Be devoted to one another in love. (Romans 12.10a)

Honor one another above yourselves. (Romans 12.10b)

Live in harmony with one another; do not be haughty, but associate with the lowly; do not claim to be wiser than you are. (Romans 12.16; cf. 15.5)

Let no debt remain outstanding, except the continuing debt to love one another, for whoever loves others has fulfilled the law. (Romans 13.8)

… let us stop passing judgment on one another. Instead, make up your mind not to put any stumbling block or obstacle in the way of a brother or sister. (Romans 14.13)

May the God of steadfastness and encouragement grant you to live in harmony with one another, in accordance with Christ Jesus … (Romans 15.5; cf. 12.16)

Accept one another, then, just as Christ accepted you, in order to bring praise to God. (Romans 15.7)

instruct one another. (Romans 15.14)

Greet one another with a holy kiss. (Romans 16.16)

Think of these matters as floss for your heart and body wash for your behavior. And then imagine a church full of people practicing the same every day.

Courteous, to say the very least, no? Respectful, to be sure. In truth – beautiful.

a prayer of thanksgiving for the distant, but very close friend

 

Father God, thank you for my friend who is especially dear to me, but who is far removed from me in terms of place. And that you know their name and care for them even far, far more than do I, I am very thankful.

Though we rarely speak, when we do so, we pick up the conversation as though we have been together every day all along. I know this is a great and precious gift from you, Father. Thank you.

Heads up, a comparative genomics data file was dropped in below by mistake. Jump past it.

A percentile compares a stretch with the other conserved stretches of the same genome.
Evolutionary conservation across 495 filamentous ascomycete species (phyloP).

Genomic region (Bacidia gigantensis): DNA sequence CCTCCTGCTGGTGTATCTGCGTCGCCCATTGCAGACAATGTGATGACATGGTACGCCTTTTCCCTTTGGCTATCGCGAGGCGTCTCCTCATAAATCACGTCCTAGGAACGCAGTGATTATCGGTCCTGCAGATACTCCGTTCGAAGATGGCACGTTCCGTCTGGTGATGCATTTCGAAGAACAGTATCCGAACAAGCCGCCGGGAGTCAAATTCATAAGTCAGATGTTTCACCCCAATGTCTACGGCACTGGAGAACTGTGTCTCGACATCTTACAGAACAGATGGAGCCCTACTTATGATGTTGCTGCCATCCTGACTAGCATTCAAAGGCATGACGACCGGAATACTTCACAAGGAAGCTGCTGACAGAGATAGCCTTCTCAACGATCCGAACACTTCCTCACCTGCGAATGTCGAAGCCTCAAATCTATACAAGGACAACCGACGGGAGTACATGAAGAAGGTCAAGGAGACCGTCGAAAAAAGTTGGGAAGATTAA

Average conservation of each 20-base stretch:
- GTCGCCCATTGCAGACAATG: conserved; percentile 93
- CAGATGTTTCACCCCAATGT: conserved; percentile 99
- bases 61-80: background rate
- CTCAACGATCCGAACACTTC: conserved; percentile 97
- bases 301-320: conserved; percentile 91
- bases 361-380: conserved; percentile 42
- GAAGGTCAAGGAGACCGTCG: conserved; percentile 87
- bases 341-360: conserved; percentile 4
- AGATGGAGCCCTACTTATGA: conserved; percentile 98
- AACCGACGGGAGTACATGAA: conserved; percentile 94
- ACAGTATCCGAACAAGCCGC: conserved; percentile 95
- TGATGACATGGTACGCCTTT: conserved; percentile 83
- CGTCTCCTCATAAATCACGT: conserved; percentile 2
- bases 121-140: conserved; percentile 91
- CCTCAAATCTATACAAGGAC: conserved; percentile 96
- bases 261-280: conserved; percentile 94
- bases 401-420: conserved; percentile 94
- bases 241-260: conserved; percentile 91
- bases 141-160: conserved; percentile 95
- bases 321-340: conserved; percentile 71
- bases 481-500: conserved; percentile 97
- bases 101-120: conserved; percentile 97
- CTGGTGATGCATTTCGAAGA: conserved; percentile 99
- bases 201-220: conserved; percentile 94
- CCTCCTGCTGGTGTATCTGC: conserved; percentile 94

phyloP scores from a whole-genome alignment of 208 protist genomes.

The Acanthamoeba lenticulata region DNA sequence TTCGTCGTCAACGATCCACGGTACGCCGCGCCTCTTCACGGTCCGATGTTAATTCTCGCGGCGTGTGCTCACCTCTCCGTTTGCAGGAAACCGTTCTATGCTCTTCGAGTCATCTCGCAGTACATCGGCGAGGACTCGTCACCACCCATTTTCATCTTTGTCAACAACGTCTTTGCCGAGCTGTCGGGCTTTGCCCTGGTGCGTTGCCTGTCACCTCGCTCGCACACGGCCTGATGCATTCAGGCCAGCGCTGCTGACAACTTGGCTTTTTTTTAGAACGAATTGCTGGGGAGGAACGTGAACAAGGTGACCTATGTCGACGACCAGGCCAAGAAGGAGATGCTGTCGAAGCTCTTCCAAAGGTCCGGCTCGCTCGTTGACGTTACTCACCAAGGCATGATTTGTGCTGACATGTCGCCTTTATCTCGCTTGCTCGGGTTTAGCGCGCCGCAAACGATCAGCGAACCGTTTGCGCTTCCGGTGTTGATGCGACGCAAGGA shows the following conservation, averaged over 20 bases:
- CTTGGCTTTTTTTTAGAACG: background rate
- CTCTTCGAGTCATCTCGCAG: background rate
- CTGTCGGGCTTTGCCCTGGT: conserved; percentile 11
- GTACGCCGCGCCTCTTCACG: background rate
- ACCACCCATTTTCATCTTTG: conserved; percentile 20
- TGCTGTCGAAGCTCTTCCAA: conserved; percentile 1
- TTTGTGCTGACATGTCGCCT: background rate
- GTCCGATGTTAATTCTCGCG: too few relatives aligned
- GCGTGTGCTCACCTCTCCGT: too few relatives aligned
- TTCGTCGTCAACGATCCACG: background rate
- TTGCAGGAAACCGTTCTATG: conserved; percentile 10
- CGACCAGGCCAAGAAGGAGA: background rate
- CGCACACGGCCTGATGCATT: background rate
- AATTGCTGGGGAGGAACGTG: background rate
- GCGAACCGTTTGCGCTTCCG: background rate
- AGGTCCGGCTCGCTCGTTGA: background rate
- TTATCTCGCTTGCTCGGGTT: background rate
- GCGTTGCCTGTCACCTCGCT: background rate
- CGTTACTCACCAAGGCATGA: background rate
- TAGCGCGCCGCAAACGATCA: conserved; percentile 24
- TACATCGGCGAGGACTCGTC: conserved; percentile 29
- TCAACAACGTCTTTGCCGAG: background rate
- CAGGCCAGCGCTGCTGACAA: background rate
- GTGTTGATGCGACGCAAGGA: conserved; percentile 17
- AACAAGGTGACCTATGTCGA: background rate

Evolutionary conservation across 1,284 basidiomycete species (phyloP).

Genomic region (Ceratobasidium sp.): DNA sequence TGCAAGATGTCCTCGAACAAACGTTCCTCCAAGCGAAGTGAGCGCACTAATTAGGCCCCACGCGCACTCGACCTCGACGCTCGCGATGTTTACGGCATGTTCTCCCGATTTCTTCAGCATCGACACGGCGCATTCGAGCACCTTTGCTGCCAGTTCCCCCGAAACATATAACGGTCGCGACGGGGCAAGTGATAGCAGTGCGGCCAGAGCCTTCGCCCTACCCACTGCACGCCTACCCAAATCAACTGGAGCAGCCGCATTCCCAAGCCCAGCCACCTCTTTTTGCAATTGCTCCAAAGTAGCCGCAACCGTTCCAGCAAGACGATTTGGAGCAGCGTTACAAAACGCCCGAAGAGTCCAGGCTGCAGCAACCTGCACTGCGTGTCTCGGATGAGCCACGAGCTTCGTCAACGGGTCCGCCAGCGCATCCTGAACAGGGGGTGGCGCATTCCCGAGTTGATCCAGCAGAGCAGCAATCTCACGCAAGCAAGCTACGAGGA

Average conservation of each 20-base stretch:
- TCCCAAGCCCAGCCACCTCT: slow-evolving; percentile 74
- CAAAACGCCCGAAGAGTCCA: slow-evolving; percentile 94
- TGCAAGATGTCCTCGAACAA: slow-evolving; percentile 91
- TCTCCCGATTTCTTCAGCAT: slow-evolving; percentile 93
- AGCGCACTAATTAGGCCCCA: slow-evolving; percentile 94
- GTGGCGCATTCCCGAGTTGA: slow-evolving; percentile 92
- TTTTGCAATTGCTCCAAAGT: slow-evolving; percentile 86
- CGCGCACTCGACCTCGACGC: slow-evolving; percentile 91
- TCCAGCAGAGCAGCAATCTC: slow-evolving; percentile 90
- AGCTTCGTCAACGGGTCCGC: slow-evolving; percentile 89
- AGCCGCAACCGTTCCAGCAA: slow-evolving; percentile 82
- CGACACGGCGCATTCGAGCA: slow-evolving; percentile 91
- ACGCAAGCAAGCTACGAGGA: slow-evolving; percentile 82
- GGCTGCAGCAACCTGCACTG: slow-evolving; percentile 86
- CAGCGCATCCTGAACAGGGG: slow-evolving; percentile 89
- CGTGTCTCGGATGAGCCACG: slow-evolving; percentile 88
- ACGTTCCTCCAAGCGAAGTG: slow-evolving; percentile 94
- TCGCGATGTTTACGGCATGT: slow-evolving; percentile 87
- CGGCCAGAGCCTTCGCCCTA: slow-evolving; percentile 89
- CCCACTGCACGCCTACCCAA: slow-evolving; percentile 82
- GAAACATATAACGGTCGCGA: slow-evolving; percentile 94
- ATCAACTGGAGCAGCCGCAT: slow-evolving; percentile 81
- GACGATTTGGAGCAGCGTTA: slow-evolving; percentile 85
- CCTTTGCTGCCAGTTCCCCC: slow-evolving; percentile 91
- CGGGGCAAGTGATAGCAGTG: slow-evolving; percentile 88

It has been many years since we have been able to simply be in each other’s presence, but Father, I sense that we are ever present with each other in ways that far transcend geography. This is your work, Father, not mine, and I thank you.

Though we were made of very different material, long ago you wove our lives together. In that apparent weakness, somehow you made great strength. Thank you for gifting us so.

Decades distant you bonded us to each other, closer than brothers. And decades later the bond remains, undiminished, yes, even stronger than ever. Such kinship is rare and so, I know you have given us a special grace.

You have spared their life all this time, given them all of the time they have enjoyed, and so I pray, Father, for them, and I confess for myself, give them still yet much more time here on this earth. Thank you for every drop of time, every ounce of time we know that we are not alone, Father, and remind so with such friendship as this.

You still powerfully speak to me through the memory of their ways that were good, even though I remain ignorant of many of their good ways are today. That you continue to use them to carve indelible marks into my mind through the instrument of yesteryears, well Father, I am deeply indebted to you.

And so, in the name of your Son, Jesus, I would ask. May you give them every good thing that you would give them in your love, Father; lavish your goodness on them. May they always seek you and grow to know you better each day; may their gratitude for you swell with the years. May we never leave each other, Father, and may we ever be grateful, together, Father, for what you have done, and are doing, and will do. Give us this grace and mercy, Father, to spend forever together in your presence.

Amen. And amen.

this went thru my mind

Here are links to five articles I’ve found to be interesting and helpful.

Ancient people, diet, food & the Roman Empire: Ancient Romans Ate Meals Most Americans Would Recognize [plug this info into your head as you read some of the NT texts that deal with meals such as 1 Cor. 8-11, etc.]